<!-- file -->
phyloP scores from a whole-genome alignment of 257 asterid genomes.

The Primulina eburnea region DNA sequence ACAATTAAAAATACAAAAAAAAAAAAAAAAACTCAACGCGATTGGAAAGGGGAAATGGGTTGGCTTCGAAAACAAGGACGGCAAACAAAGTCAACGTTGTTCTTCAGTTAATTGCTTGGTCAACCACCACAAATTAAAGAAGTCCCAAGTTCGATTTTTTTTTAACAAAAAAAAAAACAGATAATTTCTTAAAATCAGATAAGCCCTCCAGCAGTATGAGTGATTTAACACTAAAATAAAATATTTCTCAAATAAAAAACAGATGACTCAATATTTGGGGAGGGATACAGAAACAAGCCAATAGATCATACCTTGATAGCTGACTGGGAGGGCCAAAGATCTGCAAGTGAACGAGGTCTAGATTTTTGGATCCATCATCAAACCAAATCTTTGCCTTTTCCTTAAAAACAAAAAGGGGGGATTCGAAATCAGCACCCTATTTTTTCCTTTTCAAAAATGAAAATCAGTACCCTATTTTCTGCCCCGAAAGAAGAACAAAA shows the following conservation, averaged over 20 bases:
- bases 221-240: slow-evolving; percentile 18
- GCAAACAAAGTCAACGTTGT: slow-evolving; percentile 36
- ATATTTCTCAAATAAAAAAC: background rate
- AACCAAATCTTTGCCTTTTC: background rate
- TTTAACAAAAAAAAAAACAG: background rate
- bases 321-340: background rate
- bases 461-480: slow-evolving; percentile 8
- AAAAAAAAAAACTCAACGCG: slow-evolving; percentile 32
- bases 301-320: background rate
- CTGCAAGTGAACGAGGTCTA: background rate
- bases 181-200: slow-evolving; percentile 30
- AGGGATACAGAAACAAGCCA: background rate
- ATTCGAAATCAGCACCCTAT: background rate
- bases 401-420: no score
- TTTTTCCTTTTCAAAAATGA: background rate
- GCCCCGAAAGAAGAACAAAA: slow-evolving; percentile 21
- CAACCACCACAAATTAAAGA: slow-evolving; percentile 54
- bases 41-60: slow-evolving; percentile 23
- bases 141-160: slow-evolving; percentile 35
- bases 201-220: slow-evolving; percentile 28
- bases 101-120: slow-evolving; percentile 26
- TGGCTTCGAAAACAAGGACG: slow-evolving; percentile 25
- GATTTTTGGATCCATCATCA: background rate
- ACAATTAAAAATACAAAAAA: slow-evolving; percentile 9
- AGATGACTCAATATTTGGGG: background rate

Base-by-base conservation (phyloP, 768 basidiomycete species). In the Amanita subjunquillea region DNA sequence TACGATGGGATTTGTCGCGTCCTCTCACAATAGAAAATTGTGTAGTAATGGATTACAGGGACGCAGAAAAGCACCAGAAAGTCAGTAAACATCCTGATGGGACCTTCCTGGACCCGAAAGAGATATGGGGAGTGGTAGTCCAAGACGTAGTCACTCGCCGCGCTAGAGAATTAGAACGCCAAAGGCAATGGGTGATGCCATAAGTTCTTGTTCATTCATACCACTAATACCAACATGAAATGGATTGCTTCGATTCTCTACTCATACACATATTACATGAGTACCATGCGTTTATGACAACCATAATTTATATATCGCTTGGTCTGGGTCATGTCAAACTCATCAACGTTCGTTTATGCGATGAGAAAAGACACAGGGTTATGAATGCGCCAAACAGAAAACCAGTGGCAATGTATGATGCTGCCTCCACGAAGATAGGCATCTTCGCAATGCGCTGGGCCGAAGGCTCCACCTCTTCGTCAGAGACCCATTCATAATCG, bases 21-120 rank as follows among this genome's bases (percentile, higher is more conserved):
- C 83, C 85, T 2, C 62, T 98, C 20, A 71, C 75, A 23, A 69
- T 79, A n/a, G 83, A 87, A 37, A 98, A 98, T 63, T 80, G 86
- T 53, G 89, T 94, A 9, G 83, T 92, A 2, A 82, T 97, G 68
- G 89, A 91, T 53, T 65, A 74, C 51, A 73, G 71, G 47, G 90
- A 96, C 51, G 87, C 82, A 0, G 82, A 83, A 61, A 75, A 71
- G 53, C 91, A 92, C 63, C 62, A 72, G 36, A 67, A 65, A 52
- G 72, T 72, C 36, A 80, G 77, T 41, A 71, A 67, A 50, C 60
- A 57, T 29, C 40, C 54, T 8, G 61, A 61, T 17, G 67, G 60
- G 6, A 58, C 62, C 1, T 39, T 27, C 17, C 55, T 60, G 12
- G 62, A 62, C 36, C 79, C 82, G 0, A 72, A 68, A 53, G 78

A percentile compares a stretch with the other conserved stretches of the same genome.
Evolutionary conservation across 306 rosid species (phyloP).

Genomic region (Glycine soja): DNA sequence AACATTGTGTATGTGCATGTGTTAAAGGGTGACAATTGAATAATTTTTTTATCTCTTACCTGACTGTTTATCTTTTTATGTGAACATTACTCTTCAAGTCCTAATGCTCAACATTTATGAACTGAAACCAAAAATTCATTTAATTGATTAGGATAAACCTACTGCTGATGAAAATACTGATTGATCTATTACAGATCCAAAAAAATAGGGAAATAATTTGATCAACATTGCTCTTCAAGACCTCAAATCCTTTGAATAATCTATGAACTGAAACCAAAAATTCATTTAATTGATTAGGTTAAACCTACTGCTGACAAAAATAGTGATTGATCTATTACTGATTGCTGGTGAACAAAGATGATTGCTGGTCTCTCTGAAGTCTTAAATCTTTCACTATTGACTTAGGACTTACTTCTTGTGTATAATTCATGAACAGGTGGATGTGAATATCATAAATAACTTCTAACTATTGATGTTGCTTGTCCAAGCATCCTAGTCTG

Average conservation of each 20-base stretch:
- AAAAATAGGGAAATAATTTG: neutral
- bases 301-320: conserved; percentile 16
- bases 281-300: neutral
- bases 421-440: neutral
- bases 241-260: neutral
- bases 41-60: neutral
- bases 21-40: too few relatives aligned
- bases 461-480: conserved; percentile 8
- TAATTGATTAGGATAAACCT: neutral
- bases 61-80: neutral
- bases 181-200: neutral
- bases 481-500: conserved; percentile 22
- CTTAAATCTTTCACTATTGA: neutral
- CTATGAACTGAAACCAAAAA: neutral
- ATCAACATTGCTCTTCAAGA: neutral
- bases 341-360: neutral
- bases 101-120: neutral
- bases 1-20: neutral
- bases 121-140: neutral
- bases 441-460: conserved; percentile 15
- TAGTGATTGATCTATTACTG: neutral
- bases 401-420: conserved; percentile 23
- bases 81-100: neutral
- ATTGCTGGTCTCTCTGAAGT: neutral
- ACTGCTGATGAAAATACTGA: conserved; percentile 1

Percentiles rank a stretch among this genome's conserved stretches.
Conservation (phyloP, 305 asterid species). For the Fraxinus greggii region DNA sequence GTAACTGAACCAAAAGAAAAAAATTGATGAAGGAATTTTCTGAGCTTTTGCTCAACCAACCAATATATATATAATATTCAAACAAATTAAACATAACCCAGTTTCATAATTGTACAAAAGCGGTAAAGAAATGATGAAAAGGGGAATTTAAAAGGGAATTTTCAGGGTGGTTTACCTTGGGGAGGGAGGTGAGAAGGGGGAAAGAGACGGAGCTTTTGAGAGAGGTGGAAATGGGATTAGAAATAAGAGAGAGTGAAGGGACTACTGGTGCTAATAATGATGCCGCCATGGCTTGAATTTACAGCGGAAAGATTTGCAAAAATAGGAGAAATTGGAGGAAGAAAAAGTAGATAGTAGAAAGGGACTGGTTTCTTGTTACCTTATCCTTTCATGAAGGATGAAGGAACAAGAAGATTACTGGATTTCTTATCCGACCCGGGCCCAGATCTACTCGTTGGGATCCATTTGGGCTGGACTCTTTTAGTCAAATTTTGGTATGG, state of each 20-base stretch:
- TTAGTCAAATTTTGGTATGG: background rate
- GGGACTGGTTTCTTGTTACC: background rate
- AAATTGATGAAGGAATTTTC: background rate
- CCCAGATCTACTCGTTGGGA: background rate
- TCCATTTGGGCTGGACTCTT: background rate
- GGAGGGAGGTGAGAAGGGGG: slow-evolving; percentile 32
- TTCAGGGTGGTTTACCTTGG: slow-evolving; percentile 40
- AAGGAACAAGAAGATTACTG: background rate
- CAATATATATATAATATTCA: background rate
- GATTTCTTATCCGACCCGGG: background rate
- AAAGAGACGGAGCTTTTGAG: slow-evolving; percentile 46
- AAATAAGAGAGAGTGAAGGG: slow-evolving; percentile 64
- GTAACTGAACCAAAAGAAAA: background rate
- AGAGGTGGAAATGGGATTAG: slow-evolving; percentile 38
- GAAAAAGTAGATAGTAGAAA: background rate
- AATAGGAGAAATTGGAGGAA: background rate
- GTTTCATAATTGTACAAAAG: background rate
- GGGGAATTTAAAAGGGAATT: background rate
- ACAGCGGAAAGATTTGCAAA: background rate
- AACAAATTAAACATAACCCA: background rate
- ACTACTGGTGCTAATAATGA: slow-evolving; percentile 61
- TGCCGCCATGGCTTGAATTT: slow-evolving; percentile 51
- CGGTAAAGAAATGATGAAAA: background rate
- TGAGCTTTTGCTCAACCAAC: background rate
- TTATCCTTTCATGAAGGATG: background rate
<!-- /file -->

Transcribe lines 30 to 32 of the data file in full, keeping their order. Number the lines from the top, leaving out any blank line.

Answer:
- T 79, A n/a, G 83, A 87, A 37, A 98, A 98, T 63, T 80, G 86
- T 53, G 89, T 94, A 9, G 83, T 92, A 2, A 82, T 97, G 68
- G 89, A 91, T 53, T 65, A 74, C 51, A 73, G 71, G 47, G 90